Editor’s Note: Law Week Colorado edits court opinion summaries for style and, when necessary, length.
The Colorado Court of Appeals unanimously affirmed a case involving the statute of limitations.
Maria Reynolds was formerly involved in a car accident with an insured of Great Northern Insurance Company. On Nov. 4, 2020, she sent a formal written request to Great Northern for the insured’s policy information, under Colorado Revised Statute 10-3-1117(2)(a). Great Northern’s registered agent, CT Corporation, received the request Nov. 17, 2020. Great Northern didn’t comply until April 22, 2022, the opinion noted.
On May 4, 2022, Reynolds filed a complaint in the district court seeking statutory penalties based on Great Northern’s failure to provide the required disclosures within the timeframe set forth in 10-3-1117(2)(a).
Reynolds asserted Great Northern was required to provide the requested policy information within 30 days of receiving the request or face a statutory penalty of $100 per two days accrued thereafter, which began Dec. 18, 2020.
Great Northern moved to dismiss Reynolds’ complaint under Colorado Rule of Civil Procedure 12(b)(5), asserting her claim for penalties was barred by the one-year statute of limitations applicable to “all causes of action for any penalty” found in 13-80-103(1)(d).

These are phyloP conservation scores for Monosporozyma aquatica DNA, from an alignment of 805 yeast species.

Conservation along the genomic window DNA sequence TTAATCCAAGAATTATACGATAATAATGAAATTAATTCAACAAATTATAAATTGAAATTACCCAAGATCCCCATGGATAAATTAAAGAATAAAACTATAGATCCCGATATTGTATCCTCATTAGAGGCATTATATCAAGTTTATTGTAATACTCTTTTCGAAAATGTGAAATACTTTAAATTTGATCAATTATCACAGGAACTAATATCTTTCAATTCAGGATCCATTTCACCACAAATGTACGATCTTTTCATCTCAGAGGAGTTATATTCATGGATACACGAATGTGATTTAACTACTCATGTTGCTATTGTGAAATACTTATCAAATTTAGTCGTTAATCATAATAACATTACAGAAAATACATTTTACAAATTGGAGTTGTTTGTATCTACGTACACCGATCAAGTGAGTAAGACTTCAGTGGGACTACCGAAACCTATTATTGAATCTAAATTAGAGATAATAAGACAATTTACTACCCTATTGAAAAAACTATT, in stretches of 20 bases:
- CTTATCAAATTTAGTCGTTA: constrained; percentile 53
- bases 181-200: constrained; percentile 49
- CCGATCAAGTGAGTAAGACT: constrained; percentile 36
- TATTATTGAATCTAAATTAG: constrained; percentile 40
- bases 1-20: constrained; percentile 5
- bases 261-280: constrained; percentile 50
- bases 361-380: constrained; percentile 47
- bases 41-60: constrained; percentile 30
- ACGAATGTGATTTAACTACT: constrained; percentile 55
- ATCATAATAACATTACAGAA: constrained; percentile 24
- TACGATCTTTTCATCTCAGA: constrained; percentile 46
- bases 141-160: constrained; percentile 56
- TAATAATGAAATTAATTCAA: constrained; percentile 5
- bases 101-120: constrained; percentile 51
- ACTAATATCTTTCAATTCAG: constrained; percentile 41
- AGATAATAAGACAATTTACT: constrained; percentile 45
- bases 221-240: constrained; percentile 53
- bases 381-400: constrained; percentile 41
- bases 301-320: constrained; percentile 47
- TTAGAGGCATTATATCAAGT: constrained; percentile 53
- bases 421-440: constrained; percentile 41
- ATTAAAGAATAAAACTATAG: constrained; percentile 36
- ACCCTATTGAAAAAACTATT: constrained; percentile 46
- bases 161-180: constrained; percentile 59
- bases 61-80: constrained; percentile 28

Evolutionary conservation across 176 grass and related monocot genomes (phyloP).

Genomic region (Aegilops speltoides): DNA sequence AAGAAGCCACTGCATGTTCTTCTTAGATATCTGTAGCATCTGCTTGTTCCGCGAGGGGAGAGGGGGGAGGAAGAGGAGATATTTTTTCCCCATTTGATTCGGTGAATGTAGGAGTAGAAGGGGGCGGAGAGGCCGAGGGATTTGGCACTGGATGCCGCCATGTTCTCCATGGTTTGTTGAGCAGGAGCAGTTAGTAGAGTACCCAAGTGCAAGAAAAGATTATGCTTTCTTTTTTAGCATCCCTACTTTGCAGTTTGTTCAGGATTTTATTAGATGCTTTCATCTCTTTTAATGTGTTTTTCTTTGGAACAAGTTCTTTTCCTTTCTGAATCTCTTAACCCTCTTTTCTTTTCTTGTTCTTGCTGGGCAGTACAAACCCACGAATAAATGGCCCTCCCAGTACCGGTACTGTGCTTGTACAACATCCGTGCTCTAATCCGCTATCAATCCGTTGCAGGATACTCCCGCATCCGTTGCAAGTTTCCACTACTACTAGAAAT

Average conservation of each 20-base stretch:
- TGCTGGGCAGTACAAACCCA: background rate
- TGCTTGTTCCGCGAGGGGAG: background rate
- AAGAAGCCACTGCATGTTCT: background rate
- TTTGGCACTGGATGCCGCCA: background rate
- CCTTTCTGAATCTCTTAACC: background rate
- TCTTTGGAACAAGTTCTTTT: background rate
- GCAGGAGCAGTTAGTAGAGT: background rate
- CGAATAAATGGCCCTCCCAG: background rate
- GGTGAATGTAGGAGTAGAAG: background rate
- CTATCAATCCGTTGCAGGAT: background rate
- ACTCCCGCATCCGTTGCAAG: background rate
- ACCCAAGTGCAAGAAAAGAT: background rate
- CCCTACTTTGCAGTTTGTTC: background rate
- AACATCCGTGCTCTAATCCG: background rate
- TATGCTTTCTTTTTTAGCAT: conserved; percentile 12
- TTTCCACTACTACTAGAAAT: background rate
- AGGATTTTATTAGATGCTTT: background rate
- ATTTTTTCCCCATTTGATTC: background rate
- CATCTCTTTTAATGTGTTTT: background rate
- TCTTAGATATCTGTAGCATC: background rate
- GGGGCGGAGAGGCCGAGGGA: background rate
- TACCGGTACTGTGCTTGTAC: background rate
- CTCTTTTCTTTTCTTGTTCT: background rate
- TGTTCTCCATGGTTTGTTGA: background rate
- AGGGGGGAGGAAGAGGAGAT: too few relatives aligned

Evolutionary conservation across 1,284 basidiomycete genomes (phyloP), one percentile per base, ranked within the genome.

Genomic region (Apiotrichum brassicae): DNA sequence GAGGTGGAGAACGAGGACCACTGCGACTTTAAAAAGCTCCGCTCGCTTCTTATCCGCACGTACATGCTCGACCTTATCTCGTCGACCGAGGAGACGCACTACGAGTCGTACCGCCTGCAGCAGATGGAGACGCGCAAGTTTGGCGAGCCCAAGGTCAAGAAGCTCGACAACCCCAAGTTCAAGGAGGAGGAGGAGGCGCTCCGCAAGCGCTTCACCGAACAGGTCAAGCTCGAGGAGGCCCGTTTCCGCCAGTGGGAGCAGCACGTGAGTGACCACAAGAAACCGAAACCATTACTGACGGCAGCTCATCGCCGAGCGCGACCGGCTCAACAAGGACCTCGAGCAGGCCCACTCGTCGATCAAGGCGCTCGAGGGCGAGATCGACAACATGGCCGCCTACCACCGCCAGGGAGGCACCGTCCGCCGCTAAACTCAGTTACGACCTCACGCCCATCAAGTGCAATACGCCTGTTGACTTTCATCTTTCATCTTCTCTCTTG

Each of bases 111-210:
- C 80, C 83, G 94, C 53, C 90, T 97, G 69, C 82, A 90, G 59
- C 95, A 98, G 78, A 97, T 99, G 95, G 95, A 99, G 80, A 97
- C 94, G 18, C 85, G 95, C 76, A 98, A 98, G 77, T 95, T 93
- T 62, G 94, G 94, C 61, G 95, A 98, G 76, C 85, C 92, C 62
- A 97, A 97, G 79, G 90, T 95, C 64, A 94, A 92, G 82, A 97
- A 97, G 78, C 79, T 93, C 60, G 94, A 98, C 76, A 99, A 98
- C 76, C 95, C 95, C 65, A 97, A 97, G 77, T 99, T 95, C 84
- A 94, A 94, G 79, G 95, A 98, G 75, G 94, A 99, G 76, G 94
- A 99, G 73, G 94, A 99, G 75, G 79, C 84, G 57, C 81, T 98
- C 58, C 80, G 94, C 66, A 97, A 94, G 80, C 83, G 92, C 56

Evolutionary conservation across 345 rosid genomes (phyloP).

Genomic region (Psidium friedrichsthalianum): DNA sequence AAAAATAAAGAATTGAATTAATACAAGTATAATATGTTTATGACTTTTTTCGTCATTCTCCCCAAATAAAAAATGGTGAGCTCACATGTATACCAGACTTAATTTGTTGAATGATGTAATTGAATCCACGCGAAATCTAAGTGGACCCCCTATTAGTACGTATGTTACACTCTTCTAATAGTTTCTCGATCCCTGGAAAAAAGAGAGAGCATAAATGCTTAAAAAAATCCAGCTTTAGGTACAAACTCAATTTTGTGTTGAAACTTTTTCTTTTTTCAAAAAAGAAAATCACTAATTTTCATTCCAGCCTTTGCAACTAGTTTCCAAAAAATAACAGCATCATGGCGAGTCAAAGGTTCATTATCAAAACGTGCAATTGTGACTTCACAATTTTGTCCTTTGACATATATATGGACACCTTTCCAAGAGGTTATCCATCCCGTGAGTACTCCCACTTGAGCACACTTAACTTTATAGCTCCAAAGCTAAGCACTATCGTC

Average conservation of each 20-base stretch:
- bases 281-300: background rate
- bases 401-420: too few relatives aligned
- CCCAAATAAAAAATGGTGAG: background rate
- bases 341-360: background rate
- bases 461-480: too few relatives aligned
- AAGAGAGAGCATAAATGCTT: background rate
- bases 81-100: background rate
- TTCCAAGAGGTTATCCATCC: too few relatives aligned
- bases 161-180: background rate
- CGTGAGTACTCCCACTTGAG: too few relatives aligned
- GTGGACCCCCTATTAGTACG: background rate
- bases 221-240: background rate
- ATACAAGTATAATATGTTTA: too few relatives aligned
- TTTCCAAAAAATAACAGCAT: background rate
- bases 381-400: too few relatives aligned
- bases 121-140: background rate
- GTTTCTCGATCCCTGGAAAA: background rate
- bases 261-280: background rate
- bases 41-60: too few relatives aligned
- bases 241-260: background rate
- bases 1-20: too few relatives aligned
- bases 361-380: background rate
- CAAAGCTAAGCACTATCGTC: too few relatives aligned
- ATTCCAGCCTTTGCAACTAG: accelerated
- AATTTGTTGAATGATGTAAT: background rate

The district court agreed with Great Northern, concluding 10-3-1117(3) expressly created a cause of action to recover penalties. Therefore, the one-year statute of limitations in 13-80-103(1)(d) applied and Reynolds’ claim accrued, and the limitations period began to run on the 31st day — the day following the statutory period allowed to produce the required disclosures. As Reynolds asserted her claim after the one-year statute of limitations had expired, the district court dismissed her complaint as time barred.
Reynolds contended that reversal is required arguing the district court erred when it found that a claim for penalties under 10-3-1117 accrues on the 31st day after an insurer fails to provide the required disclosures. Instead, she argued the claim starts to accrue the day after an insurer complies with a request.
The Colorado Court of Appeals disagreed with Reynolds. They determined the district court correctly computed the limitations period under the applicable statutes and appropriately concluded Reynolds filed her complaint after the limitations period expired, the appeals court affirmed their dismissal of her claim.
The prior opinion announced July 20, 2023, was withdrawn. This opinion was previously announced as “not published pursuant to C.A.R. 35(e)” on July 20, 2023, and is now designated for publication.